tongue confess that Jesus Christ is Lord to the glory of God the Father.
(Philippians 2:10-11) This
is not to say that every last human being is going to come to a glad and
grateful abandonment of herself to Jesus Christ as Lord; it isn’t to
say that every last human being is going to delight in the praise of
Christ’s truth and triumph. But
it is to say that the day has been appointed when God can no longer be
mocked. The day has been
appointed when the gospel is vindicated and is seen to be what believers
have always known it to be: God’s visitation of mercy for the world
and the vehicle of believers’ restoration before him.
The day has been appointed when the simple faith of God’s
people is vindicated too and these people are displayed before the
world, no longer the silly fools that pseudo-sophisticates wrote off,
but now those friends of Jesus who were unashamed of him for years and
of whom he will now be unashamed eternally.
Several years ago I was the week-long bible teacher at a church
. At the camp I met several
people who made my heart sing as they chatted informally with me in
their quiet, unselfconscious way, of their faith in our Lord and the
undeniable alteration of their lives that had arisen from it.
I shall never forget two such people.
I mention them in that they are contemporary illustrations of
Dionysius the Areopagite and Damaris, mentioned in Acts 17 as two people
who came to faith through Paul’s ministry in
. Dionysius and Damaris, a
man and a woman, represented the two extremes of the social spectrum in
. Dionysius came from the
most exalted end of the social spectrum, Damaris from the most despised.
One man who spoke to me at the summer camp had been a professor
of engineering at
. Subsequently he and his
family lived in
for a year on an exchange with an engineering professor from
. While he was in
he came to faith in our Lord. Upon
his return to
he offered himself as a candidate for the ministry of the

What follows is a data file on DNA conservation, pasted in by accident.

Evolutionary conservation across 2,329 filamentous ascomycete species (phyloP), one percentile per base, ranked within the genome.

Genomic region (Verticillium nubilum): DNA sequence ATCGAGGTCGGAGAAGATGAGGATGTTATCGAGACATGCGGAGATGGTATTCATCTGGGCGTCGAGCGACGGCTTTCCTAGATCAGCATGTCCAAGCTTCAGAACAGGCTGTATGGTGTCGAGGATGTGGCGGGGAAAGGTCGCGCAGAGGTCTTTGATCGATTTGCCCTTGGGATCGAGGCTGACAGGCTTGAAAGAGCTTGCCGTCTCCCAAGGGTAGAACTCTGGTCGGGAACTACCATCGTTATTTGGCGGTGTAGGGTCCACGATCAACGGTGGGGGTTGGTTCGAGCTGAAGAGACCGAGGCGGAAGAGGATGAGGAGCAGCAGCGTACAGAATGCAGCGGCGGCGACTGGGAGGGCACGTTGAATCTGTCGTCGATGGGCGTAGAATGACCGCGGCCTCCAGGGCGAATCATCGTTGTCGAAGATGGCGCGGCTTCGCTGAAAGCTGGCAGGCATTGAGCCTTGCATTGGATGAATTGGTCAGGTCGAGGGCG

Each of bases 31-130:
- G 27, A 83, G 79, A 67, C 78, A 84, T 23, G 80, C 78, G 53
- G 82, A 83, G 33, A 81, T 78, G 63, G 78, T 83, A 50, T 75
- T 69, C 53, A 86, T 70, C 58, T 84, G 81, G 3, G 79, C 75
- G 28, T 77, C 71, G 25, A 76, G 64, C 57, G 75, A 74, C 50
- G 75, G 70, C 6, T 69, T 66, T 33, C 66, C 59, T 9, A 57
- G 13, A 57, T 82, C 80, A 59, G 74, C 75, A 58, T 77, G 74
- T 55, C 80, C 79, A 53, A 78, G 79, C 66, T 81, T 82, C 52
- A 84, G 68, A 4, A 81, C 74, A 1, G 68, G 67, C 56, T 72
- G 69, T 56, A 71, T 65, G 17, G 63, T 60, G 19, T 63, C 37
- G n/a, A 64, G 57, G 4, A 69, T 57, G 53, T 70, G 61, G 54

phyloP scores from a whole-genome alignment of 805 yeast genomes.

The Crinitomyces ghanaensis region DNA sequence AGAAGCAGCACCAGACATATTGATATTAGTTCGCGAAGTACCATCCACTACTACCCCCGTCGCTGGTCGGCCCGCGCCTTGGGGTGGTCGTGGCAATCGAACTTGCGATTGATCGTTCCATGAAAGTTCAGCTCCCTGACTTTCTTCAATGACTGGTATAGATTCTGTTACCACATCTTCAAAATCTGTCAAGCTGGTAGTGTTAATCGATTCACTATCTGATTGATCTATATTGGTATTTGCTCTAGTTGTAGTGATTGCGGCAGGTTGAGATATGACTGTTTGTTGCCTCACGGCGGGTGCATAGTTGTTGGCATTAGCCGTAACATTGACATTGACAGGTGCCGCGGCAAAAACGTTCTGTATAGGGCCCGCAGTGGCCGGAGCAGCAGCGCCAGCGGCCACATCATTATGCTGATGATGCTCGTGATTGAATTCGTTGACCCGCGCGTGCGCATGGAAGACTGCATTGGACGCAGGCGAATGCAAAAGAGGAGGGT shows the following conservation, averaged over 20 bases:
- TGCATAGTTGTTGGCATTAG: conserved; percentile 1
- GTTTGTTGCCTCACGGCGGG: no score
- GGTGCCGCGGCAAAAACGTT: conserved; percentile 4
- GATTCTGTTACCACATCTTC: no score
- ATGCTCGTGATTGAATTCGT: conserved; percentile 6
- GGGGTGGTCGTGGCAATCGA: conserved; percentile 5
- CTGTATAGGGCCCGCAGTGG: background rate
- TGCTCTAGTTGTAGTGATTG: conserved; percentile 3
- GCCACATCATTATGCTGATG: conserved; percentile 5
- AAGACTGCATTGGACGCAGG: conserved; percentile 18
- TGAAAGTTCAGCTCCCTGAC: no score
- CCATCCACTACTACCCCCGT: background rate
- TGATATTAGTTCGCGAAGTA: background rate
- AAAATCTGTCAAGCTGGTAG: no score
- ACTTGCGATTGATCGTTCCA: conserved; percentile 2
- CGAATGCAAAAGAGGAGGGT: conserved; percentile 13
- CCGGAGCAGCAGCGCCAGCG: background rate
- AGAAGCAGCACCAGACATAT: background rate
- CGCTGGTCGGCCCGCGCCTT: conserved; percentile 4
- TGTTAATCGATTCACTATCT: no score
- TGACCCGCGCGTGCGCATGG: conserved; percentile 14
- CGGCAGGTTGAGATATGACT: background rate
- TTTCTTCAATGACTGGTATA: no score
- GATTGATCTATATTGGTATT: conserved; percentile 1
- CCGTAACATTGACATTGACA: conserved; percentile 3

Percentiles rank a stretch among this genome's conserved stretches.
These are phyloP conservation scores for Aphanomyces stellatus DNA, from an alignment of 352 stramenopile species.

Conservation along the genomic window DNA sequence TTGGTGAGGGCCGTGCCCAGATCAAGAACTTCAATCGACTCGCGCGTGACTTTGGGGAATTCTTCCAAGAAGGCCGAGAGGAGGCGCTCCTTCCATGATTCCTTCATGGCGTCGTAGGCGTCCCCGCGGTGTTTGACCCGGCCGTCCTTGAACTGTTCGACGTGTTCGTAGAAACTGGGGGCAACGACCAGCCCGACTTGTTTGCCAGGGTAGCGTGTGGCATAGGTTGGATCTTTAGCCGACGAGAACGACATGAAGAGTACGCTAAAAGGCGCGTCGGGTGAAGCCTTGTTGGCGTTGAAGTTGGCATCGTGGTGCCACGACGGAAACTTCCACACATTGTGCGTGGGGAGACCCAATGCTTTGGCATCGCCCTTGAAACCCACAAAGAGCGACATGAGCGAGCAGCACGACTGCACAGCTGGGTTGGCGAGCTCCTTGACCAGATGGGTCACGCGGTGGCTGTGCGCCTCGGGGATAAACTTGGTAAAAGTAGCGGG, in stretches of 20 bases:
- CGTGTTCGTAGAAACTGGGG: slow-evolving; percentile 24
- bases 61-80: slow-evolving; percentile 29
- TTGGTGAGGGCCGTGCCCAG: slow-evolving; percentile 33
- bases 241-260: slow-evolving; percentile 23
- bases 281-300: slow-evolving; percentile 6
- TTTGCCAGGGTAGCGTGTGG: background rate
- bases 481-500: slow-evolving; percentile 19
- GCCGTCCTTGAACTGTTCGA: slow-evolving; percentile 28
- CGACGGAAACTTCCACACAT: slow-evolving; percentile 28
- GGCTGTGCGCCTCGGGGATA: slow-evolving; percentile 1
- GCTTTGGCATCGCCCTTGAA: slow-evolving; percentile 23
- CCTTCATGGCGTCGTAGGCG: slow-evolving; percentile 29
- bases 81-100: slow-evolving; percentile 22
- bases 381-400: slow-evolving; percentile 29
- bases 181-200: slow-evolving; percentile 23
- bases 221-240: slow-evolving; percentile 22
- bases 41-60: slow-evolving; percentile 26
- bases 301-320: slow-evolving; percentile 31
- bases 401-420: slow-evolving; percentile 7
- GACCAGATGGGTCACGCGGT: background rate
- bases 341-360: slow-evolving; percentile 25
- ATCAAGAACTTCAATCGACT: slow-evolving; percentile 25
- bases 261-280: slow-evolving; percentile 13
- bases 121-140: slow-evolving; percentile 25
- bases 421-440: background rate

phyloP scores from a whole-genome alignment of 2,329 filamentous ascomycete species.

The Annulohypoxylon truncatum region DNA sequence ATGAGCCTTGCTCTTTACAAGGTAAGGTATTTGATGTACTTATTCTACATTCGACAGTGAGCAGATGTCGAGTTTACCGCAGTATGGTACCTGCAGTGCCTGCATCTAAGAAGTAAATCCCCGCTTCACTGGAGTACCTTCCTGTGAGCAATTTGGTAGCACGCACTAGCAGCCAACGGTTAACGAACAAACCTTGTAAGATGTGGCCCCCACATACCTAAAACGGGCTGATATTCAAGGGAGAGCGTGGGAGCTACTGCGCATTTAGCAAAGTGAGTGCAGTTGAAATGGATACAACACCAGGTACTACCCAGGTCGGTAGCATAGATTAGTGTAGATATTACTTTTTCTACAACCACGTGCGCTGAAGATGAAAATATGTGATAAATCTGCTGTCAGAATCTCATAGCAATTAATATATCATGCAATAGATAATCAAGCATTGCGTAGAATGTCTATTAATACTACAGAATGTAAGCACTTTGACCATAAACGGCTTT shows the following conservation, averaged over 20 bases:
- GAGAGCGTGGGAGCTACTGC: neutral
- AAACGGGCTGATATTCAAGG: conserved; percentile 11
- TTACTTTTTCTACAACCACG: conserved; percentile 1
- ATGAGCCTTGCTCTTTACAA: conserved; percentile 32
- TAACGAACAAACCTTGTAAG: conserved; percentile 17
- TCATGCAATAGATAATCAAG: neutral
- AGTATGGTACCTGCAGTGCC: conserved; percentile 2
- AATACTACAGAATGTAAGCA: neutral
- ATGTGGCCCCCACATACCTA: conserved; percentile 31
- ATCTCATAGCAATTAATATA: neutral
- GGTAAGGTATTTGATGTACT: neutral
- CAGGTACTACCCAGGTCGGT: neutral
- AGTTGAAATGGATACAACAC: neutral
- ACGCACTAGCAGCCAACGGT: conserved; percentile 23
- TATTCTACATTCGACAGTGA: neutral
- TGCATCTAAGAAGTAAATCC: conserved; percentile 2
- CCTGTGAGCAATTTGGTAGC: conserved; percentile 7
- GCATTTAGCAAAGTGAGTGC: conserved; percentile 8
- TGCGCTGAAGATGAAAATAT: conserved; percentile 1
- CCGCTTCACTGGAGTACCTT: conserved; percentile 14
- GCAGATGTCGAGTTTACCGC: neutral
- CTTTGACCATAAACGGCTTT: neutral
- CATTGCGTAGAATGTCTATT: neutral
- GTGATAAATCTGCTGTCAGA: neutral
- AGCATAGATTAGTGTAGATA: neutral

, however, having eroded theologically to the point of gospellessness,
spoke with him through officials who sneered at his experience of God
and ridiculed him. Whereupon
he moved to
and became a minister of the gospel in a smaller denomination where he
has remained ever since.
The other fellow I met in the same summer, from the other end of
the social spectrum, is a used-car salesman of very limited formal
education, missing several teeth, who enjoys a great deliverance from
years of substance abuse. In
ungrammatical English but with utter transparency he spoke to me of the
huge turnaround in his life and all that it has meant for his family.
These people are alike “waiting for the mercy of our Lord Jesus
Christ.” They aren’t
waiting around. They are
busy day-in and day-out at the tasks to which the master has assigned
them. Nevertheless, they are
anticipating that day when, in the mercy of God, the world’s delusion
ends and the gospel is vindicated and God’s people are exalted and the
faith of the simplest saint is seen to be what the saint herself always
knew it to be: the bond that bound her to that Lord who will henceforth
honour her eternally.
Then what are the people in Schomberg to be about week-in and
Build yourselves up in your most holy faith.
Pray in the Holy Spirit.
Keep Yourselves in the love of God.
Wait for the mercy of our Lord Jesus Christ unto eternal life.
(Victor Shepherd May 2011)